COLOR BLOCKED

Pipes get clogged and readers must help.

A steampunk-lite factory with curving, outdoor chutes and tubes—the whole thing possibly floating in the sky as its own planet—shoots colors into the air. The scene is brightly colored. On the second spread, the factory morphs into a black-line drawing of itself, not a single bit colored in; no color sprays out. “Uh-oh”—the color is “blocked,” and while some readers may wonder how a blockage of new liquid has rendered the whole factory suddenly black-and-white, others will dig into the instructions on helping. Shaking the book unclogs pipes; turning the book all the way around inexplicably straightens out twisted pipes; turning it sideways dumps out excess color. As primaries flow, they become secondaries; paint-y chaos builds until the bespectacled host turtle, overwhelmed, pleads, “Shut the boooooooooooook!” The color-mixing, paint textures, and splatters are visually fascinating, and the complex pipes are cool, but the paint flow and instructions seem arbitrary, and the illustrations are disjointed. Miles’ mixed media on board includes some stock images, and while it’s unclear which ones, that’s hardly a recommendation. Hervé Tullet’s Mix It Up (2014) is far more luscious, and Eric Telchin and Diego Funck’s Black and White Factory (2016) covers very similar ground, down to animal hosts wearing glasses; both feature reader participation.

Not a first choice. (Picture book. 3-6)

Pub Date: April 4, 2017

ISBN: 978-1-944822-82-8

Page Count: 40

Publisher: Familius

Review Posted Online: Feb. 14, 2017

Kirkus Reviews Issue: March 1, 2017

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A sweet, simple story with a nicely offbeat heroine.

THE FRIEND SHIP

All the animals are welcome to come aboard.

Hedgehog seems very lonely, “curled up in a prickly little ball in a lonely little nook of a lonely little tree.” When she overhears a sympathetic conversation about friendship “out there,” she perks up, picturing a beautiful “Friend Ship.” Hedgehog sets sail with a curious beaver in a small boat to find it. Before long, the duo spots a herd of migrating deer on the shore. Hedgehog asks if they’ve seen the Friend Ship; all reply that they could use a friend and hop aboard. Next, the company spies a rat, who asks to join them. They sail in multiple directions to no avail. Hedgehog begins to lose hope, but her companions convince her to persist. She spots a small island, its only resident an elephant. Hedgehog swims the distance and asks the elephant about the Friend Ship. The elephant points at Hedgehog’s small boat full of animals and asks, “Isn’t that it—right over there?” It’s a lightning-bolt moment. Hedgehog invites the elephant aboard, and they sail west, celebrating all the while…into the sunset together. Yeh makes effective use of dialogue and repetition, investing her characters with personality with just a few lines. Groenink employs sunny, warm hues that increase in saturation as the boat fills and Hedgehog becomes surrounded by friends.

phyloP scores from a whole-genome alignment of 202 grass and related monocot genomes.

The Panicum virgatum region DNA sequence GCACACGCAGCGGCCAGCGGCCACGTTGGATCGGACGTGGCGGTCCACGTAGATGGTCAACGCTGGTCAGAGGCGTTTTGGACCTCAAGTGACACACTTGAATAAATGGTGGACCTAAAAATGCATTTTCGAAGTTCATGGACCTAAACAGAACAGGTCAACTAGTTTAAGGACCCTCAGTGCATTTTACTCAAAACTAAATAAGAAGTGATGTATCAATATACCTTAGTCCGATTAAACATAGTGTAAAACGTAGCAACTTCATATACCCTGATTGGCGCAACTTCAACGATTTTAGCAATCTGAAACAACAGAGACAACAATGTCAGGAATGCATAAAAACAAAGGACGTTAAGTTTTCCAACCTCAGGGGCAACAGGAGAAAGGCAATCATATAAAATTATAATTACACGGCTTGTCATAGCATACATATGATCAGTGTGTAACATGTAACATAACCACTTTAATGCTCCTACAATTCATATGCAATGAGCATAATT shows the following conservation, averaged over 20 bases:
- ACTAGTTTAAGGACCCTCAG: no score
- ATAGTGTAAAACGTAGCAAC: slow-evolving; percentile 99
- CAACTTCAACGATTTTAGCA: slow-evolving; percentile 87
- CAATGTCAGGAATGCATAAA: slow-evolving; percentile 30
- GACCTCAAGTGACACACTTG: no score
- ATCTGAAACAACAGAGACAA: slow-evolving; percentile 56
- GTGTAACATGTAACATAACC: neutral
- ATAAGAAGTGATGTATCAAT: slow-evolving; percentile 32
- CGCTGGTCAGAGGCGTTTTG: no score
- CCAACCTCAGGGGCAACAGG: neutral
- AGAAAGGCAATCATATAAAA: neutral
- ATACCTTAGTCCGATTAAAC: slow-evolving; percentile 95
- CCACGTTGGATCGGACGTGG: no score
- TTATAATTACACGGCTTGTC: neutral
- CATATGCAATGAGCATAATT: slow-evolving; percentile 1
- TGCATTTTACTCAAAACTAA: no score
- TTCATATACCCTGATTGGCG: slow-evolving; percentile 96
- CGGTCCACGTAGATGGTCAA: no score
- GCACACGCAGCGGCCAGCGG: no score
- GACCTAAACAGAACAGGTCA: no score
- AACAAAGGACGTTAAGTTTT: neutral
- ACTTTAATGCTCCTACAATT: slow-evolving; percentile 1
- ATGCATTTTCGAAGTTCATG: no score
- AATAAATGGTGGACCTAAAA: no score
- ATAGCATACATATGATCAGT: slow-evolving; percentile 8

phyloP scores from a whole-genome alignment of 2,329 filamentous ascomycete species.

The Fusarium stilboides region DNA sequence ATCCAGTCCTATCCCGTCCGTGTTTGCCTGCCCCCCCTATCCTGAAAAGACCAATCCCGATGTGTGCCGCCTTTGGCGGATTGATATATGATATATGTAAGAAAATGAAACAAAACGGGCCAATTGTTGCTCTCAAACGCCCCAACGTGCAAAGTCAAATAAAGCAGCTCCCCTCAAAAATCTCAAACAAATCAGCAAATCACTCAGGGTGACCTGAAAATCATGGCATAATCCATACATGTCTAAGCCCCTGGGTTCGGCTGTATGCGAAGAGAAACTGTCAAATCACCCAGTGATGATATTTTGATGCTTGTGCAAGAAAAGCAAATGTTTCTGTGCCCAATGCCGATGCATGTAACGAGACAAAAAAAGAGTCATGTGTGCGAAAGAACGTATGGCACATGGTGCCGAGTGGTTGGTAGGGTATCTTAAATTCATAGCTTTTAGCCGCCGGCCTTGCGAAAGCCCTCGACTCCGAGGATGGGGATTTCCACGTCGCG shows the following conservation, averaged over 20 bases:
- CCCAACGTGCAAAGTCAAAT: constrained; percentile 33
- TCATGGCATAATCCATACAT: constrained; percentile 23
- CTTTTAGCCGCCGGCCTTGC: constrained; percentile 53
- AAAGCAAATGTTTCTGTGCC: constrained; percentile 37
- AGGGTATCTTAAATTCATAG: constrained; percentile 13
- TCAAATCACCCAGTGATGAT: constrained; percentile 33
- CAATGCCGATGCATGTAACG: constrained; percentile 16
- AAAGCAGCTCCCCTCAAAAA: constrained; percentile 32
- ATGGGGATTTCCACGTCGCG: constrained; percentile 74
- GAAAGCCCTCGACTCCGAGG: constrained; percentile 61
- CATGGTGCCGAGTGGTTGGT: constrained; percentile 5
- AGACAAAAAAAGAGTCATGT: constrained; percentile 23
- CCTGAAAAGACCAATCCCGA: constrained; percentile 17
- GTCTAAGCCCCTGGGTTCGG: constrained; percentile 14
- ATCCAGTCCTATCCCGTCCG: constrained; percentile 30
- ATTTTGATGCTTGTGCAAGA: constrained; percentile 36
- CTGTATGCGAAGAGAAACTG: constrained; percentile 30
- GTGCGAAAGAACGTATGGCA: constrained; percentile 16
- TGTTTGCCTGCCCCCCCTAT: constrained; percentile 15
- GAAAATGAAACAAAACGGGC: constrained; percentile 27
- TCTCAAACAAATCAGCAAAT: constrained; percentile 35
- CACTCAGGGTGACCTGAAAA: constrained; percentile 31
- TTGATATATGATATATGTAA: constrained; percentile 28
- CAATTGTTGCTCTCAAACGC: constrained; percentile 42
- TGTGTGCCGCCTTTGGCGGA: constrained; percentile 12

A sweet, simple story with a nicely offbeat heroine. (Picture book. 3-6)

Pub Date: Dec. 6, 2016

ISBN: 978-1-4847-0726-5

Page Count: 32

Publisher: Disney-Hyperion

Review Posted Online: Oct. 11, 2016

Kirkus Reviews Issue: Nov. 1, 2016

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A cozy year-round delight.

I LOVE YOU ALL YEAR THROUGH

Animal caregivers express their love for their little ones throughout the seasons in this addition to the “I love you” shelf.

Markers of the seasons loom large in this salute to parent-child bonds—spring blossoms and rains, autumn leaves, the summer sun and haze. “I love you in the winter / when the frost is on the trees. // When ice lights up the night / and snowflakes drift upon the breeze.” Stansbie’s gentle rhymes continue in this pattern through spring, summer, and autumn before summing the year up: “In wind and rain and sun, / from dawn to dusk and all year through… // You are my darling precious one. / Forever I’ll love you!” A different duo is shown on each spread, and the animals are familiar favorites: bear, fox, deer, rabbit, bird, otter, horse, lion, wolf, red squirrel, whale, and polar bear. Simple though gorgeously dappled backgrounds capture the basics of the animals’ various habitats. Mason’s use of light is masterful; many of the illustrations capture the animals at golden hour, and this contributes to the cozy mood evoked by the text. Though the animals’ expressions tend toward anthropomorphism, most of their actions are natural.

A cozy year-round delight. (Picture book. 3-6)

Pub Date: March 26, 2019

ISBN: 978-1-984851-49-9

Page Count: 32

Publisher: Random House

Review Posted Online: Nov. 7, 2018

Kirkus Reviews Issue: Dec. 1, 2018

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